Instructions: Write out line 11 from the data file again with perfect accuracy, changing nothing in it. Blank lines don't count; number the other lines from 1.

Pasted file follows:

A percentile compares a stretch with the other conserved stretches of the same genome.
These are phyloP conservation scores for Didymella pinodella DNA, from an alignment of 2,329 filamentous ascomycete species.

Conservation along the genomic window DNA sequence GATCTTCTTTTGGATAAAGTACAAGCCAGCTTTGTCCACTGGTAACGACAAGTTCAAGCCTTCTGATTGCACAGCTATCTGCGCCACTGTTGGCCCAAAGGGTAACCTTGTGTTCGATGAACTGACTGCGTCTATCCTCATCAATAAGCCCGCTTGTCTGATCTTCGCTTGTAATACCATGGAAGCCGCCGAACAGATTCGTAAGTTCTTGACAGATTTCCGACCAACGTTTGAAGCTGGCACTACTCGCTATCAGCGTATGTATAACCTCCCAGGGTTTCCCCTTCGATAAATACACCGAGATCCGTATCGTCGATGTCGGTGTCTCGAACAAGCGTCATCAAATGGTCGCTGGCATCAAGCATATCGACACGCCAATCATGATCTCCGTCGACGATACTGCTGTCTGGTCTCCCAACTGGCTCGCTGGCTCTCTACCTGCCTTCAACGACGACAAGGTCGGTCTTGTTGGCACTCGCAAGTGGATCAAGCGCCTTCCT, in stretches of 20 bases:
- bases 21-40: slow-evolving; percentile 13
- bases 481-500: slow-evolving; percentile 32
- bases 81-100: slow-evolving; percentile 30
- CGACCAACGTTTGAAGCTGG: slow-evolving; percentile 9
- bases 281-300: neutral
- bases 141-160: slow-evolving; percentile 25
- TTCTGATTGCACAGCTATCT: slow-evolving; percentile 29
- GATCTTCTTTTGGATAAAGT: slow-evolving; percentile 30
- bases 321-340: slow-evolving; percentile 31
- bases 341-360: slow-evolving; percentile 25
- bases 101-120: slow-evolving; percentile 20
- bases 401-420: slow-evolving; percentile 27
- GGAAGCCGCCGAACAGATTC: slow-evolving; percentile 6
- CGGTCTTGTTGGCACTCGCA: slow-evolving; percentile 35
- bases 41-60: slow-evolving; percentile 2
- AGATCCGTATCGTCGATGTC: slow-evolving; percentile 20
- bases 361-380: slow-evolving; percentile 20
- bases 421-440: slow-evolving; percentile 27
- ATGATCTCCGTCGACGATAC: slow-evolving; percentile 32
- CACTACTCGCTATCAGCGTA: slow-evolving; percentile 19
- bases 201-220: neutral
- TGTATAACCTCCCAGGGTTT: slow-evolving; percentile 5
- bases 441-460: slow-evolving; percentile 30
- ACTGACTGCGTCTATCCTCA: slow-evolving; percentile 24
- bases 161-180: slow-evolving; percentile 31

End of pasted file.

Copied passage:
- GATCTTCTTTTGGATAAAGT: slow-evolving; percentile 30